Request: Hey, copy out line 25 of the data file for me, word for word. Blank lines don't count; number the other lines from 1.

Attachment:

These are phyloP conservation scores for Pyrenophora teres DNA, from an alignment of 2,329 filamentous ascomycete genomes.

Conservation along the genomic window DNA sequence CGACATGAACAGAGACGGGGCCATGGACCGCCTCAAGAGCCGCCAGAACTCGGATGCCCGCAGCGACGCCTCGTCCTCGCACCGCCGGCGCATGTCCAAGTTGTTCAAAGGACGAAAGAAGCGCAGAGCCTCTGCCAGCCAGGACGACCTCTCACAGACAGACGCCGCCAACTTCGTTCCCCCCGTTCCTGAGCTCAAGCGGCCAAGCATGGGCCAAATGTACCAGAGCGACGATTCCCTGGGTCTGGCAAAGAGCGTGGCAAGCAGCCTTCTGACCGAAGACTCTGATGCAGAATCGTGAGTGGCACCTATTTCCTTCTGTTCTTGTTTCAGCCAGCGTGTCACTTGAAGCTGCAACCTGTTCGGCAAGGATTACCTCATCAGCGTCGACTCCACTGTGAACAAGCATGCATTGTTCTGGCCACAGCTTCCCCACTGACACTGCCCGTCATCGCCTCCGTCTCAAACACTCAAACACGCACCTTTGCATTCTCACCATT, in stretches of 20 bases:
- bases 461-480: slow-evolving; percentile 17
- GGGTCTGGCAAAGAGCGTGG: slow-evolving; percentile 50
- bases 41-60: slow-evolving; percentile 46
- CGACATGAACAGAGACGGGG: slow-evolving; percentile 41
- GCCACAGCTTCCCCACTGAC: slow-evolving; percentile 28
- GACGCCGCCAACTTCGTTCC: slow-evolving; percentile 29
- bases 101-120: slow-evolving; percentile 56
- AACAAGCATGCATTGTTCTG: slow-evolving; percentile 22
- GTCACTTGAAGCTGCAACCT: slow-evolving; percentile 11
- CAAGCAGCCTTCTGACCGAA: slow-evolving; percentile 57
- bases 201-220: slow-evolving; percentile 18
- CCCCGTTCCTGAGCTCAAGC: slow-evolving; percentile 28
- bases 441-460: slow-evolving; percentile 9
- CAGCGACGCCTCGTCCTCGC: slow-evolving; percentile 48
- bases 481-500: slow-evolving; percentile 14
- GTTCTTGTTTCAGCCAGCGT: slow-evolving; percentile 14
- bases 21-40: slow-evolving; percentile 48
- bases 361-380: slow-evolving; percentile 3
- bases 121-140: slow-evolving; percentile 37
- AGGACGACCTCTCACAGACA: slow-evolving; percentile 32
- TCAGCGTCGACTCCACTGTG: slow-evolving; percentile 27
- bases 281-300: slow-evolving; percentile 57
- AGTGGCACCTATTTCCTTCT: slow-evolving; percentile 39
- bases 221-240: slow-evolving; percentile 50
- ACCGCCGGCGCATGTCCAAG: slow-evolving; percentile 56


- AGTGGCACCTATTTCCTTCT: slow-evolving; percentile 39